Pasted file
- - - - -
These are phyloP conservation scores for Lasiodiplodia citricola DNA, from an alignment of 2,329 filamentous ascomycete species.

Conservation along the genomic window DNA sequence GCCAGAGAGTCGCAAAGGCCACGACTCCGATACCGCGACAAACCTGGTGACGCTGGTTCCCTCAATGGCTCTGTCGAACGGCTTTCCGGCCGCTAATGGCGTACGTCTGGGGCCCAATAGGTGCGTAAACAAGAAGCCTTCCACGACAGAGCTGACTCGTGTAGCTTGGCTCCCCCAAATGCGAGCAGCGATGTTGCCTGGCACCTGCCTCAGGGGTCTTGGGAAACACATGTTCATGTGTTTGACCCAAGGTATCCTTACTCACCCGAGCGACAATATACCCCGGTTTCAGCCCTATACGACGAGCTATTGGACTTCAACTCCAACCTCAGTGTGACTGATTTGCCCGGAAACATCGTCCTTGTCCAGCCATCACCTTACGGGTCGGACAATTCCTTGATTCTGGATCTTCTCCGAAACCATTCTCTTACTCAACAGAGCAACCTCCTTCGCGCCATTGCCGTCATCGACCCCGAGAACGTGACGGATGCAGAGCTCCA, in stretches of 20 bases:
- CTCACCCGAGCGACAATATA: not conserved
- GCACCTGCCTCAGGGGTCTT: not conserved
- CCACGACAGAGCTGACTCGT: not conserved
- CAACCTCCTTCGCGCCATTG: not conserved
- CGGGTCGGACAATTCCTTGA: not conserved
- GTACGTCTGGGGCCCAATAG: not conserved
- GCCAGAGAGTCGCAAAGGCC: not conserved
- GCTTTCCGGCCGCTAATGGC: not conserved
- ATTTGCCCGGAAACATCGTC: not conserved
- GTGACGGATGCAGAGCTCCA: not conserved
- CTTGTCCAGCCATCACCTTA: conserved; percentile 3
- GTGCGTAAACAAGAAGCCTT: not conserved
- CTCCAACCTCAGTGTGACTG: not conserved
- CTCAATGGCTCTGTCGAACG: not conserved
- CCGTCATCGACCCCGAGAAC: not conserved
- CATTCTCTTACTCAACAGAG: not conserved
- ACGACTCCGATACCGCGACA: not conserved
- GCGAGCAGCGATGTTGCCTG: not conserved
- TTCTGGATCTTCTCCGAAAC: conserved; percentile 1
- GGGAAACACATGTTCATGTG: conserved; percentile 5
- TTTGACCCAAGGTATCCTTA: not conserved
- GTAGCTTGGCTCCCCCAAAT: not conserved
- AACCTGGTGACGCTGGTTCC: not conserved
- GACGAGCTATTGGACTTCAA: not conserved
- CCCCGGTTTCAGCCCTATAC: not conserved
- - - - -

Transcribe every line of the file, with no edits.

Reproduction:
These are phyloP conservation scores for Lasiodiplodia citricola DNA, from an alignment of 2,329 filamentous ascomycete species.

Conservation along the genomic window DNA sequence GCCAGAGAGTCGCAAAGGCCACGACTCCGATACCGCGACAAACCTGGTGACGCTGGTTCCCTCAATGGCTCTGTCGAACGGCTTTCCGGCCGCTAATGGCGTACGTCTGGGGCCCAATAGGTGCGTAAACAAGAAGCCTTCCACGACAGAGCTGACTCGTGTAGCTTGGCTCCCCCAAATGCGAGCAGCGATGTTGCCTGGCACCTGCCTCAGGGGTCTTGGGAAACACATGTTCATGTGTTTGACCCAAGGTATCCTTACTCACCCGAGCGACAATATACCCCGGTTTCAGCCCTATACGACGAGCTATTGGACTTCAACTCCAACCTCAGTGTGACTGATTTGCCCGGAAACATCGTCCTTGTCCAGCCATCACCTTACGGGTCGGACAATTCCTTGATTCTGGATCTTCTCCGAAACCATTCTCTTACTCAACAGAGCAACCTCCTTCGCGCCATTGCCGTCATCGACCCCGAGAACGTGACGGATGCAGAGCTCCA, in stretches of 20 bases:
- CTCACCCGAGCGACAATATA: not conserved
- GCACCTGCCTCAGGGGTCTT: not conserved
- CCACGACAGAGCTGACTCGT: not conserved
- CAACCTCCTTCGCGCCATTG: not conserved
- CGGGTCGGACAATTCCTTGA: not conserved
- GTACGTCTGGGGCCCAATAG: not conserved
- GCCAGAGAGTCGCAAAGGCC: not conserved
- GCTTTCCGGCCGCTAATGGC: not conserved
- ATTTGCCCGGAAACATCGTC: not conserved
- GTGACGGATGCAGAGCTCCA: not conserved
- CTTGTCCAGCCATCACCTTA: conserved; percentile 3
- GTGCGTAAACAAGAAGCCTT: not conserved
- CTCCAACCTCAGTGTGACTG: not conserved
- CTCAATGGCTCTGTCGAACG: not conserved
- CCGTCATCGACCCCGAGAAC: not conserved
- CATTCTCTTACTCAACAGAG: not conserved
- ACGACTCCGATACCGCGACA: not conserved
- GCGAGCAGCGATGTTGCCTG: not conserved
- TTCTGGATCTTCTCCGAAAC: conserved; percentile 1
- GGGAAACACATGTTCATGTG: conserved; percentile 5
- TTTGACCCAAGGTATCCTTA: not conserved
- GTAGCTTGGCTCCCCCAAAT: not conserved
- AACCTGGTGACGCTGGTTCC: not conserved
- GACGAGCTATTGGACTTCAA: not conserved
- CCCCGGTTTCAGCCCTATAC: not conserved